Saturday, February 16, 2013

Album Review - Toys

If you play with certain toys long enough, they develop a kind of independence that isn't easily explained.  At least I remember it that way; I had legos and action figures that "did"  things, under the power of my hands, but not necessarily of my will.  Children supposedly make up stories about their toys, but something in those toys always seems to suggest the logical course of those stories.  Looking back, that seems a little scary.

It's that dangerous feeling of not being fully in control of my imagination that dominates my experience with Toys, by Timothy McGaw.  It calls up childhood like it never left and invites it back to play, on somewhat more sophisticated grounds than before.  The result is a delightfully eccentric thirty seven minutes of niche pop.

Toys is a concept album about childhood that celebrates that time of life without dumbing itself down; it's the aural equivalent of an expedition to the attic where your parents used to hide the Christmas presents, or any of the other nooks and crannies that fascinated us as children.  Adults can look back on those times and be amazed, not only by the mysteries themselves but by their own amazement. 

Most of what makes Toys tick is the arrangements, which chart a broad spread of moods.  From joyful abandon to suspicious dread, accompanied always by innocent curiosity, emotions stand front and center on this album.  They come in bright colors on the strains of unusual instruments, and take on lives of their own; most of these songs move freely in and out of traditional pop structures.

About a quarter of the tracks are instrumental, and many of the songs with vocals have pronounced instrumental sections; McGaw's talent as an arranger keeps these moments vital and listenable.  The entire album flows together with clever segues and transitions, and bits of melody are reprised throughout.  Toys is well-planned and executed brilliantly; there's nothing extraneous to distract from the main idea.

McGaw has a good singing voice; not an intrinsically great one, but used effectively and placed well in the context of his songs.  Multi-tracked harmonies and standout melodies (particularly on the songs "I Just Want to Go Home" and "Rivals") imbue Toys with the relaxed vibe of a vocal band like the Beach Boys, though to my knowledge he's singing all the parts himself.

In fact, McGaw is a self-professed fan of Brian Wilson and the Beach Boys, and their influence extends beyond his not-infrequent use of falsetto.  The presence of unconventional instruments like harpsichords, jaw harps, and bass harmonicas, alongside strong melodic bass lines, gives Toys a kind of family resemblance with Wilson's production masterpieces, Smile and Pet Sounds.  The instrumental "Daydreaming of Other Places," in particular, is strongly reminiscent of the Pet Sounds track "Let's Go Away For a While."  None of this is to imply that McGaw lacks originality; his own sense of humor is highly evident in every song.  This is just the tradition he's working in: retro, colorful, and supremely joy-oriented, even when it grapples with darkness.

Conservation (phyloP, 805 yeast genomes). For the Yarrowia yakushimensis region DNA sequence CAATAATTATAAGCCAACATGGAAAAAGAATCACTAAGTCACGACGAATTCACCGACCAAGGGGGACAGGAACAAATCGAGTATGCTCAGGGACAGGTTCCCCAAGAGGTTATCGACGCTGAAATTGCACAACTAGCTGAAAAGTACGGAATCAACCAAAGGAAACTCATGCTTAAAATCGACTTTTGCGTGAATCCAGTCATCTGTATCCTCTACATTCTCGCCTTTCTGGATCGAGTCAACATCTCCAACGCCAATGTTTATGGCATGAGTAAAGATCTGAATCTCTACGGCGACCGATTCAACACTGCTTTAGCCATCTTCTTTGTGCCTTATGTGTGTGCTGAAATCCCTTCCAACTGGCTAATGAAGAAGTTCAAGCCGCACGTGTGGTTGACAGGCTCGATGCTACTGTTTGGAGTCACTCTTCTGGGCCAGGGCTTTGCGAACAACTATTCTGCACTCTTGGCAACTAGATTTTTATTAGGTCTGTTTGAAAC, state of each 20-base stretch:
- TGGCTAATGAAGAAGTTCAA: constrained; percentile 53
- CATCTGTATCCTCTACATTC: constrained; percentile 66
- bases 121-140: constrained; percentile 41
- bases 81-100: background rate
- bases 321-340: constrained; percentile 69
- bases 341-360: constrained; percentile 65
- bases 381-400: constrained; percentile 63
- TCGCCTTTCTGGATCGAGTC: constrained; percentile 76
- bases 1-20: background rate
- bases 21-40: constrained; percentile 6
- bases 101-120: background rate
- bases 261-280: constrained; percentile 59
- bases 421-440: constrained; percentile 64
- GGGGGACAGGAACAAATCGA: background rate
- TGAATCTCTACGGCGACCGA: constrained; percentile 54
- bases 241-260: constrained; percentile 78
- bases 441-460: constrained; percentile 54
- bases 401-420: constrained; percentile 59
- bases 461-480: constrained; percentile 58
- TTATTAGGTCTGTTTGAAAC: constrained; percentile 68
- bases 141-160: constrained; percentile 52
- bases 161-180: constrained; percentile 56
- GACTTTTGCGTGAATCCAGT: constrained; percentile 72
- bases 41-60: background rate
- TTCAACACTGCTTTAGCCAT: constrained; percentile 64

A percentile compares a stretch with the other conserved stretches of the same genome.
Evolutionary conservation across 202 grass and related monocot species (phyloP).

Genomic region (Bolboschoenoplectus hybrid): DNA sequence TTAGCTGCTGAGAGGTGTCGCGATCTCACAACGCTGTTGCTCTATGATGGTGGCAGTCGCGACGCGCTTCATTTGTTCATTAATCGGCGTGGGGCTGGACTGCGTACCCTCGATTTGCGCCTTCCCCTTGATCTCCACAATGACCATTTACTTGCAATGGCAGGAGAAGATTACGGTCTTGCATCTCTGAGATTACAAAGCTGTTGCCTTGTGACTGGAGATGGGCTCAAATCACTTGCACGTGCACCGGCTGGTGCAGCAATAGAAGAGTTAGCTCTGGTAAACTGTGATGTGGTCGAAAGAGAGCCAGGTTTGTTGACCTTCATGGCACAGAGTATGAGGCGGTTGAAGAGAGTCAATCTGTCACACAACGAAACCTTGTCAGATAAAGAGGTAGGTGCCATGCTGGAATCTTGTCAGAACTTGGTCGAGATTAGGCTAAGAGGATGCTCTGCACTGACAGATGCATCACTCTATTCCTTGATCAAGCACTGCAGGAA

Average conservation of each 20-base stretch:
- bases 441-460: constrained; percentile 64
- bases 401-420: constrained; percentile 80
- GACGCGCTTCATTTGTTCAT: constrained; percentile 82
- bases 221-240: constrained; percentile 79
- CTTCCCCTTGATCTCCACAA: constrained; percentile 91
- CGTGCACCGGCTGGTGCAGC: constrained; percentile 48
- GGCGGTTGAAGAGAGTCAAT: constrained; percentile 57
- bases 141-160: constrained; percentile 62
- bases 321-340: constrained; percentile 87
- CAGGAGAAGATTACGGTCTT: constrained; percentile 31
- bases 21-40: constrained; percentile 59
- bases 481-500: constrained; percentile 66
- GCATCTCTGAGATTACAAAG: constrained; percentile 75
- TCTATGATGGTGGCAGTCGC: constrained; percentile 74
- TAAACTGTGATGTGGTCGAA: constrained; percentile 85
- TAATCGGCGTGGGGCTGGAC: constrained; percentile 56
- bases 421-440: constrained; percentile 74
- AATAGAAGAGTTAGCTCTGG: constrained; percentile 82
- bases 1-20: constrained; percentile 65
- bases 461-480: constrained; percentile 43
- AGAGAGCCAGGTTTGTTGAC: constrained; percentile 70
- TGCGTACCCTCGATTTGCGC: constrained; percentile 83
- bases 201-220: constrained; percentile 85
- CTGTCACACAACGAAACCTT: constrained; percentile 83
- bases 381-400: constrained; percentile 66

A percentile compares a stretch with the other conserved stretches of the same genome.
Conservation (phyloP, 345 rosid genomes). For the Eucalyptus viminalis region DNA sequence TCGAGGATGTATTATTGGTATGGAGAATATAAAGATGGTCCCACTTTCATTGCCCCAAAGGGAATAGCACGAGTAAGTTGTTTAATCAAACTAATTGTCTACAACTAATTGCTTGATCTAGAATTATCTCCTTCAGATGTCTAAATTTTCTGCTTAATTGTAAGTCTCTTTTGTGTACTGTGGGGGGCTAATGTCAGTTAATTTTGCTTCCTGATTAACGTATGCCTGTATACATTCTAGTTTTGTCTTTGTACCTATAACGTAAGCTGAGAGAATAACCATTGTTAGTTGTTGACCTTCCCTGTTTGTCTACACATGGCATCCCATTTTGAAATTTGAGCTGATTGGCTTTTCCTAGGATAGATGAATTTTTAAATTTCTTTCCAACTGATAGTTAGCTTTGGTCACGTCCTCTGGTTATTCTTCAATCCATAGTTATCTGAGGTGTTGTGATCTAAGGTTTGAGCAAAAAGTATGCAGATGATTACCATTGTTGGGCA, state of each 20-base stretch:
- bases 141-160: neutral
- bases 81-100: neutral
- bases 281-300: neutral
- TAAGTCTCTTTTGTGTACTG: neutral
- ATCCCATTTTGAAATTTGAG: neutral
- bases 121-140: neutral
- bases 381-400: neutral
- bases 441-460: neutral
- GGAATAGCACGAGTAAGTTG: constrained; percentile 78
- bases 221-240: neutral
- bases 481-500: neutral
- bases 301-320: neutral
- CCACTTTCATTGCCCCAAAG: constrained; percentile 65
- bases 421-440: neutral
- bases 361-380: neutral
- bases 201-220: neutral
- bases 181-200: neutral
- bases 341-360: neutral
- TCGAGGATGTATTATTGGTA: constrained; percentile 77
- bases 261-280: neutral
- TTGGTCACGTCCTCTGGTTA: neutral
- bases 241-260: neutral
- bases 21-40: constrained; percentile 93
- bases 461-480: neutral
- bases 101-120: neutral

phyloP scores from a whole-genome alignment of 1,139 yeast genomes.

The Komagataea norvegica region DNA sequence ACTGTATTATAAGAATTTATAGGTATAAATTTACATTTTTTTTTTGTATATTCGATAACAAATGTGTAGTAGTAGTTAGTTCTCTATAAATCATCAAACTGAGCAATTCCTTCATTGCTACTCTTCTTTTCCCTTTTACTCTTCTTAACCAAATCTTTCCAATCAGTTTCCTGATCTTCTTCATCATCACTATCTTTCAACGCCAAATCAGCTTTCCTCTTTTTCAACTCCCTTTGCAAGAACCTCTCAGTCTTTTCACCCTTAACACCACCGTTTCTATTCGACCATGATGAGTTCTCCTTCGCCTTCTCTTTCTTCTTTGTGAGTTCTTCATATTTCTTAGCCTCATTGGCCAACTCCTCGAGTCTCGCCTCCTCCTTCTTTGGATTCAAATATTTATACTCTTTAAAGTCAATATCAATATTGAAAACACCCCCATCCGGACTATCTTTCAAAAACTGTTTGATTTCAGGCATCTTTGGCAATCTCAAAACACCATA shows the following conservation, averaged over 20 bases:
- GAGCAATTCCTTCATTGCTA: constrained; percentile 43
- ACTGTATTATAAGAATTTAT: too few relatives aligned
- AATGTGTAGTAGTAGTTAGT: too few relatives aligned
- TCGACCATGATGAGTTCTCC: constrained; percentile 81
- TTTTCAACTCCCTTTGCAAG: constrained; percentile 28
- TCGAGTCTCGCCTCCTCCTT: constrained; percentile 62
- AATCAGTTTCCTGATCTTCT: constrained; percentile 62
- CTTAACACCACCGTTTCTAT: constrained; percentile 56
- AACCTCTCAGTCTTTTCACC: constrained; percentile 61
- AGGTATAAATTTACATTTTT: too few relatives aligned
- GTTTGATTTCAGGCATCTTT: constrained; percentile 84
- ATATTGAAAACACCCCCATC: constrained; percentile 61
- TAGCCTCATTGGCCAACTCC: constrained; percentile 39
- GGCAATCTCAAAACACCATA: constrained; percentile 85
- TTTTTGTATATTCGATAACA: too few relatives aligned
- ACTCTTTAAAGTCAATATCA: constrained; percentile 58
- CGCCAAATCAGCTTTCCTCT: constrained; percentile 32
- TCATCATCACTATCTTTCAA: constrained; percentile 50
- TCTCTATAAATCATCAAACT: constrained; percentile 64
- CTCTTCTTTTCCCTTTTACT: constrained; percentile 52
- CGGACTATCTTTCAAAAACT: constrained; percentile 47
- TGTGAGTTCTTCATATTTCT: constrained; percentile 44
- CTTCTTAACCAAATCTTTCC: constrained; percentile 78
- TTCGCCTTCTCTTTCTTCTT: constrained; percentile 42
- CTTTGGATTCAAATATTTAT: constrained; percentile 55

Toys is McGaw's debut album, produced and released independently and available (so far) only in digital form.  I think I was lucky to find it; this album has been out for less than a month, and it is probably unlikely to rocket to the top of the charts.  But it's beautiful and sweet, and it deserves to be heard; anyone who ever had a childish imagination could find something to relate to here.  With Spotify or a digital music store like iTunes, access is easy, but sadly it must compete for attention.

Consuming and listening to music can be about absorbing whatever happens to be in the air around you, or it can be about chance discovery and taking risks.  Believe me, in this case the latter is worth the effort.

1 comment:

  1. One of the as yet not fully appreciated challenges of these times is that ease of accessibility exceeds by far our ability to digest all the available material. Multitasking is only a partial and far from satisfying resolution of the problem and contains the seeds of its own undoing. McGaw's debut album "sadly . . . must compete for attention," but in our brave new world so must everything else compete with the myriad things existent begging our attention and now freely available at a mouse click or hand gesture.

    There was always competition for attention, of course. Before YouTube with its millions of clips there was cable with 500 channels and before that broadcast TV with 12 or so channels demanding our view. But things have clearly escalated and somewhat frighteningly, I might add, continue to do so. Where does it all end?

    I can remember a time in the late 1940s when all the children in the neighborhood over the age of six and a good number of adults as well would gather at 8 PM on Tuesday evenings at the (often) single house on the block in possession of a television set to watch NBC's Texaco Star Theater and its host, Milton Berle or "Uncle Miltie" as he was known to millions throughout the land. Some theaters, restaurants and other businesses even shut down for the hour or closed for the evening so their customers would not miss Berle perform. He was the first major American television star and he drew all those viewers weekly almost religiously not simply because of his wonderful madcap antics but as well because he was nearly the only game in town.

    Of course that lasted but a very few years. And even back then some one who loved books and reading could walk into a library or bookstore and become blue over the knowledge that the reading of all those books on the shelves could never be encompassed in a single lifetime. Still the number of things vying for our attention continues to grow exponentially. And increasingly we live for the next stimulus or dwell on the previous one to the exclusion of the here and now. (genqueue)